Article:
From Dhundiraj Govind Phalke’s 1915 stop-motion “The Game of Match Sticks” to Green Gold Animation’s May 10 3D stereoscopic release “Chhota Bheem Kung Fu Dhamaka,” Indian animation has been around for more than a 100 years.
The sector grew 10% in 2018 to a value of $272 million, per a 2019 EY report, and is poised to reach $353 million by 2021. India has some 300 animation studios, but the majority of them are engaged in creating content for television, which accounts for 65% of the Indian toon market.
Animated feature films make up just 15% of the sector. From the highs of 2012 and 2013, with 10 toon features produced in each of those two years, to 2017, in which just one, Ruchi Narain’s “Hanuman Da’ Damdaar,” featuring the voice talent of Bollywood superstar Salman Khan was released, it has been a steep drop. 2018 was marginally better with four releases.
“It’s still considered a children’s genre,” Narain told Variety. “As a country we are late bloomers in animation, so the children who have grown up on animation are still teenagers.”
“Hanuman Da’ Damdaar,” a jungle adventure squarely aimed at the kids’ market, received the widest release for any animation film in India and was a box-office success.
Soumitra Ranade co-wrote and co-produced wife Shilpa’s 2013 “The World of Goopi and Bagha.” Based on Upendrakishore Ray Chowdhury’s classic tale of a pair of musicians receiving magic powers from the king of ghosts, the film premiered at Toronto. It received considerable festival play and won the inaugural animation award at the Women’s Intl. Film & Television Showcase. The film released in India in 2019.
“The Indian audience has been raised primarily on films coming from Hollywood,” Ranade says. “So that’s the aesthetic that they are aligned with. They see that as the yardstick in terms of ‘art of animation.’ So while the mainstream Hollywood animation is received extremely well, Indian animation that experiments with different styles finds it difficult to break through.”
Gitanjali Rao won three awards at Cannes for her 2006 animated short “Printed Rainbow” and scored a nomination there in 2014 for the short “True Love Story.” Her feature debut “Bombay Rose,” which she describes as “an animated romance hanging precariously between living on the streets and loving on the screen, Bollywood style,” is set to premiere at an A-list festival in the fall. U.K.- and India-based production house Cinestaan Film Co. (“Cold War”) took a punt on the film.
“There was much to love in the script, three stories of love woven together, the dialogues between our leading characters are beautiful, but the animation has turned the script into something truly special,” says Deborah Sathe, Cinestaan director, international operations.
“The challenges for producing and distributing a theatrical are vastly different from those while creating content for television,” says Rajiv Chilaka, who created the immensely popular “Chhota Bheem” franchise that bowed on television in 2008 and has also spawned four theatrical features, including “Chhota Bheem Kung Fu Dhamaka,” in which the titular character and his friends go to China to rescue a friend.
“Although India has an abundance of talented creators and animators who can bring the grandest and most intricate ideas to life, the industry ecosystem growth to support the development, production and distribution of animation theatricals has been on the slower end,” he says. “But the outlook is extremely positive with major distribution houses understanding the scope of the theatricals as well as policies being formed and government initiatives being implemented.”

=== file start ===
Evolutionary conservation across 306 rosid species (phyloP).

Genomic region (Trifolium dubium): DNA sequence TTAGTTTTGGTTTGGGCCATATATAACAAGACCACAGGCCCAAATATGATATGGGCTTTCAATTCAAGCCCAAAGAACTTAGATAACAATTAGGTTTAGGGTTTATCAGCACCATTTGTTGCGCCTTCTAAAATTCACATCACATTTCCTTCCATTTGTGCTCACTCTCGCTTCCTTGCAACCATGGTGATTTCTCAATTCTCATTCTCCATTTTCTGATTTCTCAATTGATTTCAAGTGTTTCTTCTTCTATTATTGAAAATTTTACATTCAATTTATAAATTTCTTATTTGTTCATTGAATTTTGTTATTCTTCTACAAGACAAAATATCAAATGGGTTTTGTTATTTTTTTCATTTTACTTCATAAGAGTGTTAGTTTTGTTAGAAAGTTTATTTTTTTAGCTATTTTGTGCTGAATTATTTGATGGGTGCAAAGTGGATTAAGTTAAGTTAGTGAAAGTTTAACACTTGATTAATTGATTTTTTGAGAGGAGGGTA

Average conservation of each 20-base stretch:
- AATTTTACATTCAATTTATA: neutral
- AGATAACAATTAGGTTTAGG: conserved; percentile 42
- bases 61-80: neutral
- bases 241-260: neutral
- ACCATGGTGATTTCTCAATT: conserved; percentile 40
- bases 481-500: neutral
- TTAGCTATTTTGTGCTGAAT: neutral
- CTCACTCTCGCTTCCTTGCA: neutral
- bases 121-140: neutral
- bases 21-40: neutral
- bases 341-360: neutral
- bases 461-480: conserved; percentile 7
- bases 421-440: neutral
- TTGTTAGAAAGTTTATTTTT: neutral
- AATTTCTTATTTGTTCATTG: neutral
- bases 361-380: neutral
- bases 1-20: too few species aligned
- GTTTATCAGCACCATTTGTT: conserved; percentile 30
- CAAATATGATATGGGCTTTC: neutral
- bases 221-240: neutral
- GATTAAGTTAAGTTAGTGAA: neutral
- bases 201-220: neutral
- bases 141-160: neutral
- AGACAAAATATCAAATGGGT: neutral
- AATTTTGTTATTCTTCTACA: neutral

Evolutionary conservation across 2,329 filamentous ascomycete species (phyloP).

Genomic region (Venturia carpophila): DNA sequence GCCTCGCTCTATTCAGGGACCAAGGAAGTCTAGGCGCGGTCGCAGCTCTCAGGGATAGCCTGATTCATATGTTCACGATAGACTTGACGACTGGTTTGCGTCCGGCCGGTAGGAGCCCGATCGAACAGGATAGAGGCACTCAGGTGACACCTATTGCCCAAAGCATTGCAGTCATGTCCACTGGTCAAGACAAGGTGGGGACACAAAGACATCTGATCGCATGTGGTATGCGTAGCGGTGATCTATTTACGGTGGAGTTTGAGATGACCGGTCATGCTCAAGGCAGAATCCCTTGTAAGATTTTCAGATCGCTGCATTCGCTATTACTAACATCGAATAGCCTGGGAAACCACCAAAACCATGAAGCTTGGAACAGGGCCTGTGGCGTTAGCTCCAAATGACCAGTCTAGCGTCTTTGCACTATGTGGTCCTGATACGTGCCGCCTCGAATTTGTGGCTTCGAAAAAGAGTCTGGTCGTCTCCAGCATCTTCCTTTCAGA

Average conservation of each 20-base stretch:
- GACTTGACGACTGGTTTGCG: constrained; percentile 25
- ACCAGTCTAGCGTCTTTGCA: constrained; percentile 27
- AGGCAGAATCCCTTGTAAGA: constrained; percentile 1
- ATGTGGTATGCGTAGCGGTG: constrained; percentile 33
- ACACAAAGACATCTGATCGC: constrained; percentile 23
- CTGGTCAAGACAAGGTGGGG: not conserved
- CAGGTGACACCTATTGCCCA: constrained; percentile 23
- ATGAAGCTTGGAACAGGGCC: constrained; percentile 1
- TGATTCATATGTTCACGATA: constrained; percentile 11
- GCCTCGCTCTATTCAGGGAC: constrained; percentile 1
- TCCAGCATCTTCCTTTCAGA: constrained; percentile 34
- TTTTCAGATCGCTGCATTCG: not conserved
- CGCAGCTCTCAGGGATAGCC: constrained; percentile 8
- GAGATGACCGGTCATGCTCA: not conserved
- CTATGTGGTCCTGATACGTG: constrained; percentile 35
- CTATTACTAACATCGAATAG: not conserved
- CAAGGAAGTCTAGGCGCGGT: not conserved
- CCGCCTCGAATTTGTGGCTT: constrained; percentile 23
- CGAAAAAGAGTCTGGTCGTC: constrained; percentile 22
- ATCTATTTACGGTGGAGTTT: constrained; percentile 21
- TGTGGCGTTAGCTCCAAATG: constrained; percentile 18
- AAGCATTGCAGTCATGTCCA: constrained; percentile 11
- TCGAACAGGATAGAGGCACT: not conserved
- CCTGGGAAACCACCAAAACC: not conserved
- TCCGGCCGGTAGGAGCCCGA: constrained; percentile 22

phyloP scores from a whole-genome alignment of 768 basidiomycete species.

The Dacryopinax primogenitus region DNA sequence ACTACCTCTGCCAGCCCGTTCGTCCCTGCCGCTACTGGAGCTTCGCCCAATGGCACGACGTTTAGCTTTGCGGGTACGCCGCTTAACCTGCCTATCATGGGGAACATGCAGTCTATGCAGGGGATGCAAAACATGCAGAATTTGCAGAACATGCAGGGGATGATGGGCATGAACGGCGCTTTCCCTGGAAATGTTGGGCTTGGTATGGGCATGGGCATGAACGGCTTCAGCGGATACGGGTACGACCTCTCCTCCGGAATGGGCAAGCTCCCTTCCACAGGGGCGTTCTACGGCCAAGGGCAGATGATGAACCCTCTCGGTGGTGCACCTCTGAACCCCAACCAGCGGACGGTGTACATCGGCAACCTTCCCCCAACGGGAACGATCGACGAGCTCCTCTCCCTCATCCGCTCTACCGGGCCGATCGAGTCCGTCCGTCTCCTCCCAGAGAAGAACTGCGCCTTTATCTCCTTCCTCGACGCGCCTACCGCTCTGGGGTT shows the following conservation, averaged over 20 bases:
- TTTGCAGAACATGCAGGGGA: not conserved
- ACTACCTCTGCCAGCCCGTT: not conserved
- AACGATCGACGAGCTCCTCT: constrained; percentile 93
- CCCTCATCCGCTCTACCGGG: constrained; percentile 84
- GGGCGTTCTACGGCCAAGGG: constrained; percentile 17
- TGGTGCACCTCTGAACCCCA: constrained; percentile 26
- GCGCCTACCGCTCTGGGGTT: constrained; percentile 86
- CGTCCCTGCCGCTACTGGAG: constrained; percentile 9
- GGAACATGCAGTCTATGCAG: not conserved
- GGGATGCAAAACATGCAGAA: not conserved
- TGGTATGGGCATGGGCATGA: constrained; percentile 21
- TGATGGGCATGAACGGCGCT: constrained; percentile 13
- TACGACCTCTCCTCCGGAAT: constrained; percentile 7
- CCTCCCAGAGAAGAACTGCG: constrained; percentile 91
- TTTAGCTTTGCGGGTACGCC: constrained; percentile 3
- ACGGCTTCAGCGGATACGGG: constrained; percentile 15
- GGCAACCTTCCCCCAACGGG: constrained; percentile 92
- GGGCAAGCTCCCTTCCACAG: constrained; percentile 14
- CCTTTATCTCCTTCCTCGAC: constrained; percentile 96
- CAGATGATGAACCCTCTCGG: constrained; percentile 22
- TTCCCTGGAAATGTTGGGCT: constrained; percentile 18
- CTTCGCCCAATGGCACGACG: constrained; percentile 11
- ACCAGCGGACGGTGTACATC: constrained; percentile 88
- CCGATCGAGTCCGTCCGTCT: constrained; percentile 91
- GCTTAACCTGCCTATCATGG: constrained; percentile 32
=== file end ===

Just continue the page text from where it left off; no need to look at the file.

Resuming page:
Viacom 18 Motion Pictures’ 2016 feature “Motu Patlu: King of Kings” is another example of a television franchise that translated to film.
If characters are already well entrenched and kids have affinity to them, the opportunity to succeed is much more,” says Nina Elavia Jaipuria, head Hindi Mass Entertainment & Kids Television Network, Viacom18.
India’s VFX industry that Hollywood regularly outsources to is booming, and projected to grow to $1.1 billion by 2021.
Kireet Khurana, who directed the 2010 hit “Toonpur ka Superrhero,” which blended live action and animation a la “Who Framed Roger Rabbit” and featured top stars Ajay Devgn and Kajol, sees the relative lack of content as an opportunity.
“Since we have an incredibly robust outsourcing animation industry, which caters to the top Hollywood productions, we have the skills at the highest levels,” Khurana says. “The fact is that we have a large young population and we don’t even have a tenth of children’s programs locally to cater to them as compared to the West, the opportunity for India is huge. This opportunity is on the verge of unlocking big time.”
With the exponential growth of OTT platforms in India, Khurana and Narain are bullish on commissioning and housing animated features and long formats. According to 2018 estimates from Loup Ventures, Netflix was to spend $1.1 billion, or 11% of its total production budget, on animation, while Amazon Prime Video’s spend was estimated at $300 million, some 10% of its budget. While no animated features have been announced yet, there are Indian animation series including “Mighty Little Bheem,” a continuation of the “Chhota Bheem” franchise, on Netflix, and “Inspector Chingum” on Amazon.
“Unless we dedicate time and money into creating our own original Indian content, we will lose the race,” Rao says. “But if a dozen companies like Cinestaan are ready to take the risk and create a dozen or so good Indian animation films in a year, we can continue to sail.”